Taking Variability Out of Velocity10.29.2012
Variability is a well-known factor in market behavior, but less well-understood is its role in order entry and market data.
With the latest revision of its electronic trading platform, Globex, CME Group has set out to make both order entry and market data more deterministic, that is, more predictable.
On August 26, CME Group began the first phase of the CME Globex performance updates, which are now complete.
“You read a lot about speed these days, and CME Globex is fast—the first phase of the Globex performance release had a median inbound latency of 52 microseconds from the router to the match engine,” said Ari Studnitzer, managing director, architecture at CME Group.
“But it takes more than one element to be successful. The latest release was rooted in feedback from customers and focused on the driving factors of electronic trading today, which is not speed, but efficiency, effectiveness and market integrity.”
CME Group achieved this by focusing on increased capacity, consistency and predictability of the platform.
“We have long been focused on predictability and constancy for the optimal trading experience,” said Studnitzer. “We hear a lot about low latency, but for us it’s not about low latency but low variability.”
CME Group’s goal going into the next Globex release was to introduce a measure of variability.
“Each exchange measures it in a different way,” said Studnitzer. “We compare the delta in terms of median latency relative to the 95% percentile.”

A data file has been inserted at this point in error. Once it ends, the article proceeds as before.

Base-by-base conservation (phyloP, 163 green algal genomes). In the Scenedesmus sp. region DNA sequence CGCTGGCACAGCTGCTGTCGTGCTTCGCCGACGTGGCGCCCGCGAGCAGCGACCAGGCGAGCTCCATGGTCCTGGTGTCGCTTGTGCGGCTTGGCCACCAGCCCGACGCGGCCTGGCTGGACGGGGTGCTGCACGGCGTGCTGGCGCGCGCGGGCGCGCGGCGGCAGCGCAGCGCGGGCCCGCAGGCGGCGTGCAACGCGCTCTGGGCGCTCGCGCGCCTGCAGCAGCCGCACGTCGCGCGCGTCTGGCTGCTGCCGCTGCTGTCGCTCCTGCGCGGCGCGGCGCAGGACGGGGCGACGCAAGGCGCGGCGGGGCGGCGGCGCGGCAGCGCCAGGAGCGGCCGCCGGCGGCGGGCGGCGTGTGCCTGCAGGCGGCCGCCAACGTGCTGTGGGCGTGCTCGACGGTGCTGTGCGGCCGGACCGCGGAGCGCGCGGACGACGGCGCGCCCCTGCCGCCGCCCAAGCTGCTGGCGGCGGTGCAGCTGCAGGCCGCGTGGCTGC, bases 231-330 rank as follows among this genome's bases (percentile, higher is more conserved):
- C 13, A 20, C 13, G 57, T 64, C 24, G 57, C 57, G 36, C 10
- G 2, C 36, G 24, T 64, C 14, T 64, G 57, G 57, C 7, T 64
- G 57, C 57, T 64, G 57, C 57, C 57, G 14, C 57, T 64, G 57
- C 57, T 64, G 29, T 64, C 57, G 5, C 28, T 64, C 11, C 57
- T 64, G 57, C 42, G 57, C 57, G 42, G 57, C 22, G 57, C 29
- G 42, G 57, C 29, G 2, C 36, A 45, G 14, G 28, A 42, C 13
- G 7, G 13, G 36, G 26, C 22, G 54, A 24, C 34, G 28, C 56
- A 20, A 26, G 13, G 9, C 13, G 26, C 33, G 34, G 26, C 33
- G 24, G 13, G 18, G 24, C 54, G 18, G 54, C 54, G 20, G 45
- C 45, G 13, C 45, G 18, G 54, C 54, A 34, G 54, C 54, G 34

During the process of rolling out changes, CME Group focused on consistent inbound order entry, predictable outbound market data dissemination and deterministic processing of outbound order entry messages relative to market data.
The results exceeded targets.
Inbound order entry latency had a variability of 39 microseconds (median latency relative to the 95% latency of the time between an order leaving CME Globex router through the iLink Gateway, to its of the CME Globex match engine).
Outbound market data dissemination latency variability was 58 microseconds (median latency relative to the 95% latency of the exit from the match engine to the exit of the MDP Gateway).
“Both inbound order entry latency as well as outbound market data latency were reduced by 98% at the 99th percentile post-release,” said Studnitzer.
Also, 99% of outbound market data dissemination latency outside of the engine was within 10 microseconds of 99% of outbound order entry latency outside of the engine.
“We are committed to providing a fair, reliable, consistent and predictable trading experience for all customers and trading interfaces,” said Studnitzer. “In the coming weeks and months, we will continue to execute against our defined roadmap to increase the predictability of order entry, market data and order entry relative to market data.”
The latest set of performance enhancements is part of a continued emphasis on strong risk management practices and trading controls. For example, CME Group’s Risk Management Interface, which was launched in the first quarter of 2012, allows futures commission merchants to block and cancel orders.
“We are continuing to look at driving down variability in future releases,” said Ian Wall, managing director of architecture at CME Group. “To achieve a 98% reduction in the 99th percentile of latency speaks volumes to our efforts.”